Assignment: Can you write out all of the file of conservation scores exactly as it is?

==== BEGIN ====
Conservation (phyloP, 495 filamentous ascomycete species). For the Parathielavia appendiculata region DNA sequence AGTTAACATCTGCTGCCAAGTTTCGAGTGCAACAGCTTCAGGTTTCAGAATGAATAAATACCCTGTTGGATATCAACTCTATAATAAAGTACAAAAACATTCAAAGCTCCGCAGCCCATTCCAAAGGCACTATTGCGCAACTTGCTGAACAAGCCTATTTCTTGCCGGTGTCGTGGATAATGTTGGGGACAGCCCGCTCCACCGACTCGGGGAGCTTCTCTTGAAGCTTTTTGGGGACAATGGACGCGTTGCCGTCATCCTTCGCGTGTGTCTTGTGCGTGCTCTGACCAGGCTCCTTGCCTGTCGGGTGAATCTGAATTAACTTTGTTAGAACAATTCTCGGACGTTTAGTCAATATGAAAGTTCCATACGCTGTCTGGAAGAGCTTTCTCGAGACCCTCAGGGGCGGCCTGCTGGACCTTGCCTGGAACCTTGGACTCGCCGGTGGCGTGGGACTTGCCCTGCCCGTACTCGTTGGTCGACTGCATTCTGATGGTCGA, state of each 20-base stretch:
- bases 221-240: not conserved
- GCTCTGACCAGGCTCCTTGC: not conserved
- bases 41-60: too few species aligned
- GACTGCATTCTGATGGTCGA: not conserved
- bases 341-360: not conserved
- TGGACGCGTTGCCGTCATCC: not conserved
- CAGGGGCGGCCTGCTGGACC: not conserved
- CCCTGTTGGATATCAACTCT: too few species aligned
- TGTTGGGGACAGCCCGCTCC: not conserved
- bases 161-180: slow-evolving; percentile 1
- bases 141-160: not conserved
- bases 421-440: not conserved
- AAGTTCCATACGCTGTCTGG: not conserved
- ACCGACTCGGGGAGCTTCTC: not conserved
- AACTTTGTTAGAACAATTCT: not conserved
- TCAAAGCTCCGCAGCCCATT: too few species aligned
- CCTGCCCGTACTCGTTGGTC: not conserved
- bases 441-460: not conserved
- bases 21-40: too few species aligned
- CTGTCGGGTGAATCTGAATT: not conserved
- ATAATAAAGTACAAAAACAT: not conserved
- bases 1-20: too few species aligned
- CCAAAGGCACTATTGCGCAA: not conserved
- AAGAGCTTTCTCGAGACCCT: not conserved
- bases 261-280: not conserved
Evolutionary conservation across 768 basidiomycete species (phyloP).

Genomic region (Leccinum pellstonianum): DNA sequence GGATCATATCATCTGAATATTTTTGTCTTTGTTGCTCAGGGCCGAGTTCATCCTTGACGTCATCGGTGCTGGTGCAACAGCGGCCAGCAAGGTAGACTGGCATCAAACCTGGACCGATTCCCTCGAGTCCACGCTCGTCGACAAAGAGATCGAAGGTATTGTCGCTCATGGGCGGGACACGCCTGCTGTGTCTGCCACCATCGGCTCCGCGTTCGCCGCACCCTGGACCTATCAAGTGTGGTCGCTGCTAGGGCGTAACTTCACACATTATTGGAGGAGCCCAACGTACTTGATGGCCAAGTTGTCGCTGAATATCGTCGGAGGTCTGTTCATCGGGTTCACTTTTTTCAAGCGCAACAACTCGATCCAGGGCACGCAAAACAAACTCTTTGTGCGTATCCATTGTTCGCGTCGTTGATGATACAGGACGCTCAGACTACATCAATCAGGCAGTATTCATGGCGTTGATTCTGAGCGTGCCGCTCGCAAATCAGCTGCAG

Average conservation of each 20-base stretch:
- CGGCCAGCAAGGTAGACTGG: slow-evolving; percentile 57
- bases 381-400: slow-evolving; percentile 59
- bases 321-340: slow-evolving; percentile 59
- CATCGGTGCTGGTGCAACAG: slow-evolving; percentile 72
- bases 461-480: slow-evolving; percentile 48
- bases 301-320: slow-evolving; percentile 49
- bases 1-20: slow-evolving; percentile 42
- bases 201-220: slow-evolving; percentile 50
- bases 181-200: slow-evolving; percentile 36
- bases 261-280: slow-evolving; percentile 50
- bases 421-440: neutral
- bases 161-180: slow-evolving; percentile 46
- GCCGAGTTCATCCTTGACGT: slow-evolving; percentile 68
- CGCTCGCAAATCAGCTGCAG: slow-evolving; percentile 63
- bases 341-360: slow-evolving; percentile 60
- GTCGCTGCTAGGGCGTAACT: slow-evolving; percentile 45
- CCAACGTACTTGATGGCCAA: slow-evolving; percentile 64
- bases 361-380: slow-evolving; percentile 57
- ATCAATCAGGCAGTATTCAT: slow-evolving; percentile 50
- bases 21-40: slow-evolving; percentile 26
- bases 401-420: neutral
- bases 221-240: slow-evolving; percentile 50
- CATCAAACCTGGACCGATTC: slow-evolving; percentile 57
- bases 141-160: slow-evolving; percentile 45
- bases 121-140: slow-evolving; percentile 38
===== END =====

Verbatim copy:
Conservation (phyloP, 495 filamentous ascomycete species). For the Parathielavia appendiculata region DNA sequence AGTTAACATCTGCTGCCAAGTTTCGAGTGCAACAGCTTCAGGTTTCAGAATGAATAAATACCCTGTTGGATATCAACTCTATAATAAAGTACAAAAACATTCAAAGCTCCGCAGCCCATTCCAAAGGCACTATTGCGCAACTTGCTGAACAAGCCTATTTCTTGCCGGTGTCGTGGATAATGTTGGGGACAGCCCGCTCCACCGACTCGGGGAGCTTCTCTTGAAGCTTTTTGGGGACAATGGACGCGTTGCCGTCATCCTTCGCGTGTGTCTTGTGCGTGCTCTGACCAGGCTCCTTGCCTGTCGGGTGAATCTGAATTAACTTTGTTAGAACAATTCTCGGACGTTTAGTCAATATGAAAGTTCCATACGCTGTCTGGAAGAGCTTTCTCGAGACCCTCAGGGGCGGCCTGCTGGACCTTGCCTGGAACCTTGGACTCGCCGGTGGCGTGGGACTTGCCCTGCCCGTACTCGTTGGTCGACTGCATTCTGATGGTCGA, state of each 20-base stretch:
- bases 221-240: not conserved
- GCTCTGACCAGGCTCCTTGC: not conserved
- bases 41-60: too few species aligned
- GACTGCATTCTGATGGTCGA: not conserved
- bases 341-360: not conserved
- TGGACGCGTTGCCGTCATCC: not conserved
- CAGGGGCGGCCTGCTGGACC: not conserved
- CCCTGTTGGATATCAACTCT: too few species aligned
- TGTTGGGGACAGCCCGCTCC: not conserved
- bases 161-180: slow-evolving; percentile 1
- bases 141-160: not conserved
- bases 421-440: not conserved
- AAGTTCCATACGCTGTCTGG: not conserved
- ACCGACTCGGGGAGCTTCTC: not conserved
- AACTTTGTTAGAACAATTCT: not conserved
- TCAAAGCTCCGCAGCCCATT: too few species aligned
- CCTGCCCGTACTCGTTGGTC: not conserved
- bases 441-460: not conserved
- bases 21-40: too few species aligned
- CTGTCGGGTGAATCTGAATT: not conserved
- ATAATAAAGTACAAAAACAT: not conserved
- bases 1-20: too few species aligned
- CCAAAGGCACTATTGCGCAA: not conserved
- AAGAGCTTTCTCGAGACCCT: not conserved
- bases 261-280: not conserved
Evolutionary conservation across 768 basidiomycete species (phyloP).

Genomic region (Leccinum pellstonianum): DNA sequence GGATCATATCATCTGAATATTTTTGTCTTTGTTGCTCAGGGCCGAGTTCATCCTTGACGTCATCGGTGCTGGTGCAACAGCGGCCAGCAAGGTAGACTGGCATCAAACCTGGACCGATTCCCTCGAGTCCACGCTCGTCGACAAAGAGATCGAAGGTATTGTCGCTCATGGGCGGGACACGCCTGCTGTGTCTGCCACCATCGGCTCCGCGTTCGCCGCACCCTGGACCTATCAAGTGTGGTCGCTGCTAGGGCGTAACTTCACACATTATTGGAGGAGCCCAACGTACTTGATGGCCAAGTTGTCGCTGAATATCGTCGGAGGTCTGTTCATCGGGTTCACTTTTTTCAAGCGCAACAACTCGATCCAGGGCACGCAAAACAAACTCTTTGTGCGTATCCATTGTTCGCGTCGTTGATGATACAGGACGCTCAGACTACATCAATCAGGCAGTATTCATGGCGTTGATTCTGAGCGTGCCGCTCGCAAATCAGCTGCAG

Average conservation of each 20-base stretch:
- CGGCCAGCAAGGTAGACTGG: slow-evolving; percentile 57
- bases 381-400: slow-evolving; percentile 59
- bases 321-340: slow-evolving; percentile 59
- CATCGGTGCTGGTGCAACAG: slow-evolving; percentile 72
- bases 461-480: slow-evolving; percentile 48
- bases 301-320: slow-evolving; percentile 49
- bases 1-20: slow-evolving; percentile 42
- bases 201-220: slow-evolving; percentile 50
- bases 181-200: slow-evolving; percentile 36
- bases 261-280: slow-evolving; percentile 50
- bases 421-440: neutral
- bases 161-180: slow-evolving; percentile 46
- GCCGAGTTCATCCTTGACGT: slow-evolving; percentile 68
- CGCTCGCAAATCAGCTGCAG: slow-evolving; percentile 63
- bases 341-360: slow-evolving; percentile 60
- GTCGCTGCTAGGGCGTAACT: slow-evolving; percentile 45
- CCAACGTACTTGATGGCCAA: slow-evolving; percentile 64
- bases 361-380: slow-evolving; percentile 57
- ATCAATCAGGCAGTATTCAT: slow-evolving; percentile 50
- bases 21-40: slow-evolving; percentile 26
- bases 401-420: neutral
- bases 221-240: slow-evolving; percentile 50
- CATCAAACCTGGACCGATTC: slow-evolving; percentile 57
- bases 141-160: slow-evolving; percentile 45
- bases 121-140: slow-evolving; percentile 38